While today's Nintendo news has understandably been dominated by the announcement of the ultra-portable Switch Lite, it appears that the House of Mario is also quietly planning a revision of the original Nintendo Switch's hardware, according to a new Federal Communications Commission (FCC) filing.
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As seen in the filing (opens in new tab), Nintendo has requested a 'Class II Permissive Change', which if granted would allow the company to make minor changes to the console without having to go through the entire certification process again – this pretty much guarantees the filing has nothing to do with the rumored Nintendo Switch successor.
Nintendo has requested a "Change of SoC type" and "Change of NAND Memory type" in the filing, which, as the company has noted, would mean the "CPU board is changed due to the above two components."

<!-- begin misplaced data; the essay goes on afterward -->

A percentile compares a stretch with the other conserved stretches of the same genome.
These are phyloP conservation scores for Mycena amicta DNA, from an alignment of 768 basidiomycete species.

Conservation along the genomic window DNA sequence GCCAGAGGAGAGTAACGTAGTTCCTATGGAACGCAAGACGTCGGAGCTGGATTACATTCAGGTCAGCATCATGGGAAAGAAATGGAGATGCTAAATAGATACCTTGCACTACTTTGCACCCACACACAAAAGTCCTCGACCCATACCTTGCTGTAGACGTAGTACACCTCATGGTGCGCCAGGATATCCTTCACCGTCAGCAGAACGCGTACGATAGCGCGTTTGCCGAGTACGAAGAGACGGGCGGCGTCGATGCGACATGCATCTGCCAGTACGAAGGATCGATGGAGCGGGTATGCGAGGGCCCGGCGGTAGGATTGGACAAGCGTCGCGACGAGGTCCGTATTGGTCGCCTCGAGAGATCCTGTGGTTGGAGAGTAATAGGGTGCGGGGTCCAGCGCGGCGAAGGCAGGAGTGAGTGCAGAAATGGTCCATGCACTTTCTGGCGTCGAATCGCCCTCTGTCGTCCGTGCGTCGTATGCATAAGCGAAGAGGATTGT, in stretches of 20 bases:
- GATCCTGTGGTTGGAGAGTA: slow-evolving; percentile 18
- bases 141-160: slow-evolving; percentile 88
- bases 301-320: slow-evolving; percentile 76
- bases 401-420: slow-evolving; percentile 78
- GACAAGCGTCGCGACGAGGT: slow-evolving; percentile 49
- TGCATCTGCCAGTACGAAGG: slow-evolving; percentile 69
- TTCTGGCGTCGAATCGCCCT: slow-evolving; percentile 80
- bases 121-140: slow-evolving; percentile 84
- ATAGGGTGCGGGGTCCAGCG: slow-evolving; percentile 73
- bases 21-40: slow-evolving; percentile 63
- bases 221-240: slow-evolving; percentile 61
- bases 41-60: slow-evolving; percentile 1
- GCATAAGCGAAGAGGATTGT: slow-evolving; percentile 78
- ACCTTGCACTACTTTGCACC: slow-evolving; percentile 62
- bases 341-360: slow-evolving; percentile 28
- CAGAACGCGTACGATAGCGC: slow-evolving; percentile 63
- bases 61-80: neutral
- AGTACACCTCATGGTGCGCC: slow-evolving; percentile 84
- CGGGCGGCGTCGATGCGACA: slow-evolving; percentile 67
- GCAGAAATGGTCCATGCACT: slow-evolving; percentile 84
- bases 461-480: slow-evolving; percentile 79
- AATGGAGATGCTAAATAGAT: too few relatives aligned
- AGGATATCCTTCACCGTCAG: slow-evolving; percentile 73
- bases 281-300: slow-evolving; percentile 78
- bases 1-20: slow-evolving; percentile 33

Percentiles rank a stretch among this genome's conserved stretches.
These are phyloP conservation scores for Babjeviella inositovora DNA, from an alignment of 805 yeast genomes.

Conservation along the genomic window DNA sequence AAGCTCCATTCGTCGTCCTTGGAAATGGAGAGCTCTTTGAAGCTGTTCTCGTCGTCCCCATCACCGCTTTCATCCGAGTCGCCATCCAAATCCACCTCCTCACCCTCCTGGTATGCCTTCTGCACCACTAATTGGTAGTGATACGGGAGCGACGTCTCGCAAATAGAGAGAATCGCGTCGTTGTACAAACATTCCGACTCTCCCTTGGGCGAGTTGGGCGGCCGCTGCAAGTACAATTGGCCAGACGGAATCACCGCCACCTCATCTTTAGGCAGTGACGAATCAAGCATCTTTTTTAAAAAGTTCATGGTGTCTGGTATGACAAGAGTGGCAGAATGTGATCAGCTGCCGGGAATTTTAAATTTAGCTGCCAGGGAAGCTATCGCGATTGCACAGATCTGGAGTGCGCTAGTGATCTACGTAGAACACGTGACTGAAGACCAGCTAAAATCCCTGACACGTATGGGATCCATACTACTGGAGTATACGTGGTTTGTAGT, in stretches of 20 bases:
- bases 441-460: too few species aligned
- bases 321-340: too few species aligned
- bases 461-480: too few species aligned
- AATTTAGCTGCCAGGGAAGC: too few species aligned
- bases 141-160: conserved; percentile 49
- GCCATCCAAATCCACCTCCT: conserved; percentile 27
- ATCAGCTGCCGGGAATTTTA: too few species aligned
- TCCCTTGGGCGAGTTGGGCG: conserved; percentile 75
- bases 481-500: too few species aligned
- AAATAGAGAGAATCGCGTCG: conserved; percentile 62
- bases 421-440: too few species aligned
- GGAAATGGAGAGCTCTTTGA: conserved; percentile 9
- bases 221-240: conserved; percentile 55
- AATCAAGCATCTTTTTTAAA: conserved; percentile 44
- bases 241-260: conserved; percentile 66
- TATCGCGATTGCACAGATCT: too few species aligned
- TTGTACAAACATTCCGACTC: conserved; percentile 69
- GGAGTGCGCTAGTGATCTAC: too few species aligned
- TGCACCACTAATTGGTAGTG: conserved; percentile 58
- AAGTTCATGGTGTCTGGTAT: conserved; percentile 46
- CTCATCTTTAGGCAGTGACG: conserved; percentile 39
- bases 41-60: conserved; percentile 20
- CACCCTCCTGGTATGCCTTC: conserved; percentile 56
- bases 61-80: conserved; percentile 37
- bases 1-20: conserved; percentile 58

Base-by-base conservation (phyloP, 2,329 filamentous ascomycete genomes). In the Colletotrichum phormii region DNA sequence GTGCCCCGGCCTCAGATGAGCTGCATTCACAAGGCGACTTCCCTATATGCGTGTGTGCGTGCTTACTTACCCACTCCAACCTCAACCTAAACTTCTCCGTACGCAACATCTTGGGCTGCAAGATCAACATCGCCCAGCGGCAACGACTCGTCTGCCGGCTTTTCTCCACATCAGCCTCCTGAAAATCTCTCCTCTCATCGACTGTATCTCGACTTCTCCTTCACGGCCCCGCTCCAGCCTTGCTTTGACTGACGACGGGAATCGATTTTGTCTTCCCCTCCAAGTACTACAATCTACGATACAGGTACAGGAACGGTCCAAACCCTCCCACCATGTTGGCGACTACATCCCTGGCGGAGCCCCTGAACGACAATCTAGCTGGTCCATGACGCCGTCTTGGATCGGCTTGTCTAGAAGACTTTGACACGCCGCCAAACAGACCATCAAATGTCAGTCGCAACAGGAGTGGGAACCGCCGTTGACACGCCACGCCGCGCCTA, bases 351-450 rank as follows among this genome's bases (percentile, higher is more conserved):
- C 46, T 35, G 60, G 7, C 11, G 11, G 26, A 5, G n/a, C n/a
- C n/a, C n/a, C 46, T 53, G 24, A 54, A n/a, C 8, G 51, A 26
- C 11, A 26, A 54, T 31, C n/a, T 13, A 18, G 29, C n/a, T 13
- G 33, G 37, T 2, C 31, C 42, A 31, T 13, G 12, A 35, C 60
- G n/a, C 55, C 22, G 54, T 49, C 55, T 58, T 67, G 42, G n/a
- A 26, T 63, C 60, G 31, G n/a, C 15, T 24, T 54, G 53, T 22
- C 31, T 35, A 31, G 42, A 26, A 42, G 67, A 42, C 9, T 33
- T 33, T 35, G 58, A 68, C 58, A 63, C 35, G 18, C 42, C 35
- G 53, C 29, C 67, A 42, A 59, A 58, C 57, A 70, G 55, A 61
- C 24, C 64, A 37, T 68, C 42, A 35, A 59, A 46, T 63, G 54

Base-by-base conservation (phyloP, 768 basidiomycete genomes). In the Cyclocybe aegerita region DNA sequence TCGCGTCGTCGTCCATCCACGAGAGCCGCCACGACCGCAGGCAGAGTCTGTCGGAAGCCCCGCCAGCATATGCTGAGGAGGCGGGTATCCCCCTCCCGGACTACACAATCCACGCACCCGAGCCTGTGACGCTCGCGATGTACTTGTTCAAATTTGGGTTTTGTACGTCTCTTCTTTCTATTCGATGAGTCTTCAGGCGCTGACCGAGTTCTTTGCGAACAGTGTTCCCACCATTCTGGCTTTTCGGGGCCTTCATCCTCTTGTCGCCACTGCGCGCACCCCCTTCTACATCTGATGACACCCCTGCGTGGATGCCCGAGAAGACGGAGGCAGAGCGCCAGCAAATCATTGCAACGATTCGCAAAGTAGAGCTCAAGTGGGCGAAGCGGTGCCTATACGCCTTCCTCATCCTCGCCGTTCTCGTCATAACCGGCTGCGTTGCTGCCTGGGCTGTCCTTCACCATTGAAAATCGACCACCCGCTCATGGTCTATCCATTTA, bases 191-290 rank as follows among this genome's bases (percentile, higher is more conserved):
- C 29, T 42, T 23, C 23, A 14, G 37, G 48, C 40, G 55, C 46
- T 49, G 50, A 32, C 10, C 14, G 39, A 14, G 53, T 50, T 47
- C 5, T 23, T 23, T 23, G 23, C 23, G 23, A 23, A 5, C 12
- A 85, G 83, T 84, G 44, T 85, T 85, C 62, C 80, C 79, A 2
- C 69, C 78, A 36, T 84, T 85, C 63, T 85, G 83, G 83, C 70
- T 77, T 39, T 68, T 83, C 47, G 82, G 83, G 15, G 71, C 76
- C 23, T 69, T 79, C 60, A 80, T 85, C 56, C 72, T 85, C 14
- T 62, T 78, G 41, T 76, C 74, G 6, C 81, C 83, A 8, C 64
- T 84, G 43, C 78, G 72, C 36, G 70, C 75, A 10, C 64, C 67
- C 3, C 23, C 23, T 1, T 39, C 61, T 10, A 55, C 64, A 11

SoC refers to the current Switch's Nvidia Tegra X1 'system on a chip', which houses both the CPU and GPU, while NAND memory is another term for flash storage.
What's currently unknown is whether Nintendo plans to significantly upgrade the components to deliver things like faster loading times or more storage space, or if it's simply looking to reduce costs by employing newer and potentially cheaper parts.
There's also the possibility that Nintendo is looking to bring the original Switch in line with its new Switch Lite, with is said to feature a "more power-efficient chip layout" according to The Verge (opens in new tab).